– The outside degradation of the access stairs (cracks in the concrete and the wearing out of anti-slip elements).

– The degradation of hydroisolation and finishes for the pedestals.

– The degradation of terraces and their constituent layers, which led to rainwater infiltration.

– The degradation of the outside platforms for access, the occurrence of parasitic vegetation, the destruction of the upper layer of the walkway and the road.

– The green spaces adjacent to the hotel are in general not maintained and have become dumping grounds.

Both Neptun and Olimp featured bowling halls, major tourist attractions at the time. The two buildings, which were mostly developed horizontally, have a simple geometrical volume. The decorative elements are in small number, a distinctive feature for the socialist period and consist of vertical panels applied on the front of the building (in case of the Olimp Hotel) or powerful frames that are coming out of the façade (in case of the Neptun Hotel). These rigorous elements create a contrasting image: a sober architectural appearance, even austere by some people, which is at the same time vibrant and imposing. Over time, because the local authorities changed their priorities, these two symbolic buildings have been abandoned. Now they have broken windows, decaying woodwork, stained exterior plaster that has swollen and fallen off in places and damaged wall partitions and interior finishes.

The Forum Hotel

Costinesti is a resort designed as an extension of the village with the same name, where the first documented habitation dated back to the Iron Age. Foundations for the resort were put in the late 1940s, when a student camp near the Costinesti Lake was built. The emblem of the resort is The Forum Hotel, one of a few large hotels built before the 1980s.

Forum Hotel is located in the southern part of the resort, which was designed by architects Stefan Şteblea (project leader), Razvan Florea, Toma Olteanu, Constantin Dobre, Victor Ivaneş technicians: Marieta Dinu, Ligia Vereş and was completed in 1977.

In terms of composition, the hotel has a dominant vertical represented by the volume where accommodation rooms are located. The sensation of slenderness is emphasized by pillars and columns that lift the main floors from the level of the mezzanine and by successively indenting last four terraces of eight levels. The promenade level holds the main access, the common areas, the foyer and a multipurpose hall. Other related functional areas of the hotel (common areas, the foyer, restaurant terraces, conference rooms, technical annexes, etc.) are spacious and spread over two floors, under the level of the promenade, thus achieving a direct connection with the natural environment. Over time, the hotel’s appearance has changed through maintenance works on the façade color scheme, which is currently dominated by red-brown embossed decorative plaster.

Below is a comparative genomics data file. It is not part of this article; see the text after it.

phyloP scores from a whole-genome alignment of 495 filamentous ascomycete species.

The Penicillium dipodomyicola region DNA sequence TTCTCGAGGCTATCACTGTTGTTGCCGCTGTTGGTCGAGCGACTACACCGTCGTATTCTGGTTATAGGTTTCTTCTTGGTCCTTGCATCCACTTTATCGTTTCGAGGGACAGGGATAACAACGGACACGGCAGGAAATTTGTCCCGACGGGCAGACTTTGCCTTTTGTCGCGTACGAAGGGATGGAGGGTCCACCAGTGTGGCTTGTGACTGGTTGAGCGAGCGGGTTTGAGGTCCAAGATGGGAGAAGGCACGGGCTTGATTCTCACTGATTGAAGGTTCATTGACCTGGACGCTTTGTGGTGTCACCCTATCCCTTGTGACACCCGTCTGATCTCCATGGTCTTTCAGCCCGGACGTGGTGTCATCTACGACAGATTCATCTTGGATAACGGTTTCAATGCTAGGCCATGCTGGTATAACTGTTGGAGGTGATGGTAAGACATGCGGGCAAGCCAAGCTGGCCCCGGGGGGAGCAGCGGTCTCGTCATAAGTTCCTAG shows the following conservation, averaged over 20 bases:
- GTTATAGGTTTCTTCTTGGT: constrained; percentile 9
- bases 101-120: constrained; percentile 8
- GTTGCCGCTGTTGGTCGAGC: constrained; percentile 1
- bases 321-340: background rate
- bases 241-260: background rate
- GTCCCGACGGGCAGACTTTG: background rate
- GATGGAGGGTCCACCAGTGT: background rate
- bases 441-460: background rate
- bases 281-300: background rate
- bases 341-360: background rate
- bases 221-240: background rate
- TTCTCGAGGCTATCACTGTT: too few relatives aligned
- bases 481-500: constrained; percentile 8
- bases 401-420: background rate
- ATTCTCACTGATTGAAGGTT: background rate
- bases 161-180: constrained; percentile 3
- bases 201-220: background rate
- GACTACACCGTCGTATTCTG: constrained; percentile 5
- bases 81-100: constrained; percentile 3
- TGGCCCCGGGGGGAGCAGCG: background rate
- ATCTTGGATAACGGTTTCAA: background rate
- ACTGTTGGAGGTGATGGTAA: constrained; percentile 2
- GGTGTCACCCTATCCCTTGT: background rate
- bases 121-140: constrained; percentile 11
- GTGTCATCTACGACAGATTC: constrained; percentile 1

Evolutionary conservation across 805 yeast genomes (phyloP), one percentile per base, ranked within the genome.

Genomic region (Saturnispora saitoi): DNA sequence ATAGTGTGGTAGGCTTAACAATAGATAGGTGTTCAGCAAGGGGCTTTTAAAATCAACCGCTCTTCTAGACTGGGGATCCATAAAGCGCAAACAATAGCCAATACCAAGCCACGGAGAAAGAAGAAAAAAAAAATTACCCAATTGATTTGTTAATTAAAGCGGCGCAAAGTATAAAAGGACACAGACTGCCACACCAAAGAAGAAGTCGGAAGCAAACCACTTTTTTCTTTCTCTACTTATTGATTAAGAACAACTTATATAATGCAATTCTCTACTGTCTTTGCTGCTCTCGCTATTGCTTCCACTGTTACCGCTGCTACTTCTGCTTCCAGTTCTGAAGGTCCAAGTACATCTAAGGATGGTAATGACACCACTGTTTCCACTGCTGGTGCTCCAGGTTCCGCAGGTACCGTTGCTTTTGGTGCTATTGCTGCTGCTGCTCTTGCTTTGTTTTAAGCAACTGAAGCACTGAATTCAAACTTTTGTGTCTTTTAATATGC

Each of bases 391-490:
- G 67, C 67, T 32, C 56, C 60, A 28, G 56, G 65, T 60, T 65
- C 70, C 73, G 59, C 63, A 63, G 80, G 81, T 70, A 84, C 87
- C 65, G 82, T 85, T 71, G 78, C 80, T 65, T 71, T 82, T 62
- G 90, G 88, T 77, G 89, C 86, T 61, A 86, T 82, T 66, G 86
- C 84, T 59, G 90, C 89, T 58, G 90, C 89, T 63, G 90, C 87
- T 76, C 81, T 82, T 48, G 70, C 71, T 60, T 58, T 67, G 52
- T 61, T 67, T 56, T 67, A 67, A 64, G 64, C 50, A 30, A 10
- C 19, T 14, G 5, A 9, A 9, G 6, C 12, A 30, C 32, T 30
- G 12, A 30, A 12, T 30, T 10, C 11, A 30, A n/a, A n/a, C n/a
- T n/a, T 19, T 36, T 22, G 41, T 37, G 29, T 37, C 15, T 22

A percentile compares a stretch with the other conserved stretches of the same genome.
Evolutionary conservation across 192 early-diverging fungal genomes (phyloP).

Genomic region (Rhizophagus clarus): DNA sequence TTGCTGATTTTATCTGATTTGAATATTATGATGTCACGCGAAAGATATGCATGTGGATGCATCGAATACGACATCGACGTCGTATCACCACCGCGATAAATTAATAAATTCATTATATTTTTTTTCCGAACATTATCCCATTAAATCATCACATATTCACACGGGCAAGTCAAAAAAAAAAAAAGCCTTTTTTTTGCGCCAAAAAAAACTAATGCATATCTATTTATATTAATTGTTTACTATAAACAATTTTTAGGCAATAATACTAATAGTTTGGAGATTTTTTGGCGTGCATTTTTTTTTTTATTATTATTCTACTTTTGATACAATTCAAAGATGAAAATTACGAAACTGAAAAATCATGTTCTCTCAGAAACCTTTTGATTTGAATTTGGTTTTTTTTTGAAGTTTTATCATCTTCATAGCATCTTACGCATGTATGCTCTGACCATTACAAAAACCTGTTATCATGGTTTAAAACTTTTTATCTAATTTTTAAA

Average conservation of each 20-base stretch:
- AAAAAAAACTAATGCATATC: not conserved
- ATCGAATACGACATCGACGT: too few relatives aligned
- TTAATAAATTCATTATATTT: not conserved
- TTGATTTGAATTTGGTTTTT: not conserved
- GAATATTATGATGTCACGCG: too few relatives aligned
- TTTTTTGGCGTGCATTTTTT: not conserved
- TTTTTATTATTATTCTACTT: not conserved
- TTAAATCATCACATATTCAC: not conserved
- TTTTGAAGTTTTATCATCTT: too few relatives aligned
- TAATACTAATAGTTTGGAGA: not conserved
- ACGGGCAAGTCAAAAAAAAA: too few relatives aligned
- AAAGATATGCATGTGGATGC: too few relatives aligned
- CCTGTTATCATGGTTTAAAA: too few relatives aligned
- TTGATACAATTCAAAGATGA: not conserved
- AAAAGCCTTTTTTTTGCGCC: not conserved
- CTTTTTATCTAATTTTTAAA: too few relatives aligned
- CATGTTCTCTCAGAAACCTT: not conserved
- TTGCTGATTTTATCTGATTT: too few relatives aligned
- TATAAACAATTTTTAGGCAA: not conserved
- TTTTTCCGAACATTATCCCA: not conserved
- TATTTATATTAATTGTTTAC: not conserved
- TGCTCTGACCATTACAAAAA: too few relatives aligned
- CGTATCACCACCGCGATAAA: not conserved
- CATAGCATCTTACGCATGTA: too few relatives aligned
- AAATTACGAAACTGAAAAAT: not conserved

Nowadays the hotel is owned by the Perla Majestic Group. The owner did not realize the necessity of maintenance work and this is why degradations are increasing.

The most dramatic are:

– Degradation of the exterior plaster due to the weather, rainwater infiltration, and improper isolation, all responsible for dampness and exposure of the concrete and reinforcement.

– Outside degradation of the access stairs (cracks in the concrete and wearing out of the anti-slip elements); degradation of the coating on exterior access stairs.

– Degradation of waterproof isolation and destruction of coating on the plinths.

– Degradation of the terraces’ constituent layers, the occurrence and growth of parasitic vegetation after water penetration through technical joints and the destruction of the rainwater drainage system, which leads to the destruction of the waterproofing system and meteoric waters infiltration.

– Degradation of the outside terraces after the floor tiles broke or were removed.

– Degradation of outside access platforms, the occurrence of parasitic vegetation, the destruction of the upper layer of the walkway and roadway.

– The green spaces adjacent to the hotel are in general not maintained and have become dumping grounds.

– The exterior joinery is only partially replaced.

– Some terraces and roof covers made out of low quality materials have degraded in a short period of time.

The Neptun-Olimp and Costinesti resorts, once considered the most luxurious and elegant Romanian seaside resorts, are now full of abandoned buildings, in decay and invaded by parasitic vegetation, with unsanitary public spaces and impracticable walkways and roads. All these new “features” leave a sad impression to tourists who visit these resorts.


text by architect  Sorina Varenic